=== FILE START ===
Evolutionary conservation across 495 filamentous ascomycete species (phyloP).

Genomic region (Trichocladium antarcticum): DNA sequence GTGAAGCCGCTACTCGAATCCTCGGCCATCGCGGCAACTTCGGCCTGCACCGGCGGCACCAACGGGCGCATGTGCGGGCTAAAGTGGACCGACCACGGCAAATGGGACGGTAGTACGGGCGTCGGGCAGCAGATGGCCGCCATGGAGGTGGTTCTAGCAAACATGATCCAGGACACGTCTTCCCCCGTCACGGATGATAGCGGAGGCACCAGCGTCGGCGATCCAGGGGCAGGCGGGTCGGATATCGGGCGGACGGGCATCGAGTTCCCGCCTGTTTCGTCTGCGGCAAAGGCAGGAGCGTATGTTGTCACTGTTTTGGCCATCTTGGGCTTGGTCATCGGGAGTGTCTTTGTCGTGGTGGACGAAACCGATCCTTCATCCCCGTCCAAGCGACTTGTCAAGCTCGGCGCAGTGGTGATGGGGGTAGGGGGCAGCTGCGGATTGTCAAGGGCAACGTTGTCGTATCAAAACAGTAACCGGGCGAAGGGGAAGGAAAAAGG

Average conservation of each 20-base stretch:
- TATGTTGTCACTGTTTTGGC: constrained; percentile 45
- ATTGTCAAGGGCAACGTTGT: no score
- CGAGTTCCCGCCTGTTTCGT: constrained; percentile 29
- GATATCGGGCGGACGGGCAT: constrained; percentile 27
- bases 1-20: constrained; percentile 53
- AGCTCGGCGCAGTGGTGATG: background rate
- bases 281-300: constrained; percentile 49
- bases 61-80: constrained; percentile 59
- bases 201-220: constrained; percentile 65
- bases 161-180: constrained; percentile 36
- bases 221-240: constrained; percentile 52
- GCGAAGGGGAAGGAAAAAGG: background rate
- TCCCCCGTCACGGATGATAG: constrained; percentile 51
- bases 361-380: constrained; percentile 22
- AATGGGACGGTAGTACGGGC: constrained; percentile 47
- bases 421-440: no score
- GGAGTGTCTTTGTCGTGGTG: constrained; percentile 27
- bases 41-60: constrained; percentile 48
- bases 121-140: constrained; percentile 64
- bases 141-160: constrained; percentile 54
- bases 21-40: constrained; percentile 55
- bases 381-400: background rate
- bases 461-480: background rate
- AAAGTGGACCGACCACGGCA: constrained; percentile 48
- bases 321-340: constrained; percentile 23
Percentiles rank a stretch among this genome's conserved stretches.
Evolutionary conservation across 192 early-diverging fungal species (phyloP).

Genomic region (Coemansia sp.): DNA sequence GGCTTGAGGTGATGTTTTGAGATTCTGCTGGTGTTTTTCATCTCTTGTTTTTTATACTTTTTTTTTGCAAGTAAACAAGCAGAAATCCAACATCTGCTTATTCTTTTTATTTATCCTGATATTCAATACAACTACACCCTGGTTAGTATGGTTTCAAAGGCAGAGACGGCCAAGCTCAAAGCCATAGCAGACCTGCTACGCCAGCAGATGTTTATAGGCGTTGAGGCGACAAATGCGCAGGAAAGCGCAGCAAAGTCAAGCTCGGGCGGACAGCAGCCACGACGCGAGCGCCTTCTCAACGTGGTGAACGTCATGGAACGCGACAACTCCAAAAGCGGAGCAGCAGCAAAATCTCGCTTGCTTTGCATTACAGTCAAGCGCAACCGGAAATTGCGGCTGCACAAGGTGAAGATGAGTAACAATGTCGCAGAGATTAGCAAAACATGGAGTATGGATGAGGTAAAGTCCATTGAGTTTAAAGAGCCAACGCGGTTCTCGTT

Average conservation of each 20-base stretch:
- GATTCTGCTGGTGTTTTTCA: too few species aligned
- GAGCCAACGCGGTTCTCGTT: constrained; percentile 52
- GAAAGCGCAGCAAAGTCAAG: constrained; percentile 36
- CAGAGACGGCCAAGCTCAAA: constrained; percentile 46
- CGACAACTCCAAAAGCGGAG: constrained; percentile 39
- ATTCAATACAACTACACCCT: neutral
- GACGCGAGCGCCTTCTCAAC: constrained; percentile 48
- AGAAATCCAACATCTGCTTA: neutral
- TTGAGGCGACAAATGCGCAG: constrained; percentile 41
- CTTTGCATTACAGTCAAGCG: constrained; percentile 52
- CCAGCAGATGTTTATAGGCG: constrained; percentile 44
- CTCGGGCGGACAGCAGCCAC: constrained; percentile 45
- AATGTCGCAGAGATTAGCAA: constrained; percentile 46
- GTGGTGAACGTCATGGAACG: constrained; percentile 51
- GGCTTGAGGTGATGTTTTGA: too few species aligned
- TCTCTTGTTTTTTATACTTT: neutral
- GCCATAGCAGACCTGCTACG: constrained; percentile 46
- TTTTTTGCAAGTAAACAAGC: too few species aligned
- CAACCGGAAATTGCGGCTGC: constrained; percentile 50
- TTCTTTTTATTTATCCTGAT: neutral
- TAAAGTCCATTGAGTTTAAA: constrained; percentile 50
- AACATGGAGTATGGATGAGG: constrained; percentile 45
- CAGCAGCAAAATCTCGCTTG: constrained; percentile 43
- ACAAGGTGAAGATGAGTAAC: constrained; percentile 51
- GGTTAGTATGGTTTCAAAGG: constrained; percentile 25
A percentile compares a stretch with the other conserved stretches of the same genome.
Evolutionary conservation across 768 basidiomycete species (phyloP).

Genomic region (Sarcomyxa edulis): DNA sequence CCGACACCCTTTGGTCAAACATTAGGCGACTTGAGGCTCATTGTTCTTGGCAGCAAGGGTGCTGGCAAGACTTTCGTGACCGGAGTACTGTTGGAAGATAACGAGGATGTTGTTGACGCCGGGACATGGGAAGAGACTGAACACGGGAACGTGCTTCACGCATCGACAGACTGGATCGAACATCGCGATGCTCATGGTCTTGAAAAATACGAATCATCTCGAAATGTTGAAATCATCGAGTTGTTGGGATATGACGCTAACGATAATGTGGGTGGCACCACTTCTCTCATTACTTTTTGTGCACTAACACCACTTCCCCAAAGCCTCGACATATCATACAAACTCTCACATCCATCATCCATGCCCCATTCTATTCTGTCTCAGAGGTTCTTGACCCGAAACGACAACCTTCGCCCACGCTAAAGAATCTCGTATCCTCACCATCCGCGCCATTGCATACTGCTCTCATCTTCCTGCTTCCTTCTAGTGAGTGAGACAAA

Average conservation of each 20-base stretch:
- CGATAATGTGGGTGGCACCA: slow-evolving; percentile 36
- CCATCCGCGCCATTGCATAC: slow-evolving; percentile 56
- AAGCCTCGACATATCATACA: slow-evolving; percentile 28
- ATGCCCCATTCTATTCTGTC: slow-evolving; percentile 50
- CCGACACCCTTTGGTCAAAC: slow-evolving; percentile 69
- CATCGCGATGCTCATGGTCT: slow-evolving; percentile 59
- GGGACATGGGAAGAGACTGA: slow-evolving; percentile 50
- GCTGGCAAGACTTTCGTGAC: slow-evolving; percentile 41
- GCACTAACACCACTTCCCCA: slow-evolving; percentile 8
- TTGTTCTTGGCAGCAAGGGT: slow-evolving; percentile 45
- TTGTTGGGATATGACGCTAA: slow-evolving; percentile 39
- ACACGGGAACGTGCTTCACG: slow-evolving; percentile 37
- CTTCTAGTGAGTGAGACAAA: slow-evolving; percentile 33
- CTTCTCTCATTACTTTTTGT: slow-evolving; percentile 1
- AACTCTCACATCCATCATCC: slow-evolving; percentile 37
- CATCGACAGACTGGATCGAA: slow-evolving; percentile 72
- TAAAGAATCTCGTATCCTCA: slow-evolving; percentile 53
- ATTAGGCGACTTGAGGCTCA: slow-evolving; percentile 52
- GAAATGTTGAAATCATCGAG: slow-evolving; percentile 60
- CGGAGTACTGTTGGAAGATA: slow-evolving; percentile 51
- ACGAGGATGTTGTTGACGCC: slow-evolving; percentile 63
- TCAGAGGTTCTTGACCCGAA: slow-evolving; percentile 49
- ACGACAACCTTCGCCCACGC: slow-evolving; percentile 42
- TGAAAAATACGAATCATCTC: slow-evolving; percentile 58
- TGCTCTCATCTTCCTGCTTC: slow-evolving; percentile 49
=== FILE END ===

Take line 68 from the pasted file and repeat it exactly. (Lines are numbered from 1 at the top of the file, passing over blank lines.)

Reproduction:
- GGGACATGGGAAGAGACTGA: slow-evolving; percentile 50